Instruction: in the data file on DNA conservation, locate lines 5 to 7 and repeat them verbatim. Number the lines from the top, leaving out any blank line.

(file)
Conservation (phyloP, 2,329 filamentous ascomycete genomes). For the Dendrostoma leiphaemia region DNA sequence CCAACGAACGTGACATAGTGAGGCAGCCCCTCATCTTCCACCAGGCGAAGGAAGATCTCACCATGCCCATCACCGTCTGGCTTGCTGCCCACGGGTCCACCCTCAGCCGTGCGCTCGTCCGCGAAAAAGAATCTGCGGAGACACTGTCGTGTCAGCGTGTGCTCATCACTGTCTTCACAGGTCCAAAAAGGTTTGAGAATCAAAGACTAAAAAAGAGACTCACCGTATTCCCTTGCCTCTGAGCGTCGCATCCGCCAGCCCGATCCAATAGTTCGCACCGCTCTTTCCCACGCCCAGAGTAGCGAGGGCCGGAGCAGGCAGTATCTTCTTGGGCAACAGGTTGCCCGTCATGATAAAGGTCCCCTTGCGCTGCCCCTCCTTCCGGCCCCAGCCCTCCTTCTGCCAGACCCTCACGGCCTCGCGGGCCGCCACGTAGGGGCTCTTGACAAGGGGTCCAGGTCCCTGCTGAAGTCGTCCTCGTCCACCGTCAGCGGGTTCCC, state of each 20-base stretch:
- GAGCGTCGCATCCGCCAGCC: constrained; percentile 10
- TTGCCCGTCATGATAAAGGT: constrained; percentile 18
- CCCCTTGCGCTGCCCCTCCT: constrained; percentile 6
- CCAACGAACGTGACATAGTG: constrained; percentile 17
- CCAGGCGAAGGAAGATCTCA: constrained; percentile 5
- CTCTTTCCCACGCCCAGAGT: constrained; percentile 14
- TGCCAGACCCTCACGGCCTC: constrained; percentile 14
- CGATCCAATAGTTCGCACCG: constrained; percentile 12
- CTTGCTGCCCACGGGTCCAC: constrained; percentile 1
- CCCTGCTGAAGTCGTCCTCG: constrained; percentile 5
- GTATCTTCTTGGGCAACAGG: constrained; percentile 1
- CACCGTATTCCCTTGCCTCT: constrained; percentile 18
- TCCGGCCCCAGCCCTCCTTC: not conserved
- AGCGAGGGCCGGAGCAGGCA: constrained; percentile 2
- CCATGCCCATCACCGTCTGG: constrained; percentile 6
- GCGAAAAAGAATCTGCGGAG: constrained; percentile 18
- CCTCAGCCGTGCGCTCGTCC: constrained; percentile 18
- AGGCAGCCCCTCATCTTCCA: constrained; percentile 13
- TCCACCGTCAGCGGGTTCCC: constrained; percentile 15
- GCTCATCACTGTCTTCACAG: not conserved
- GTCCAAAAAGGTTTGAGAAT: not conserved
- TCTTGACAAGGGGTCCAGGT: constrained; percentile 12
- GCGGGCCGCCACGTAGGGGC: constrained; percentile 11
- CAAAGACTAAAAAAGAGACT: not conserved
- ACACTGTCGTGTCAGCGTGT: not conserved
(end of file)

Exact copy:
- CCAACGAACGTGACATAGTG: constrained; percentile 17
- CCAGGCGAAGGAAGATCTCA: constrained; percentile 5
- CTCTTTCCCACGCCCAGAGT: constrained; percentile 14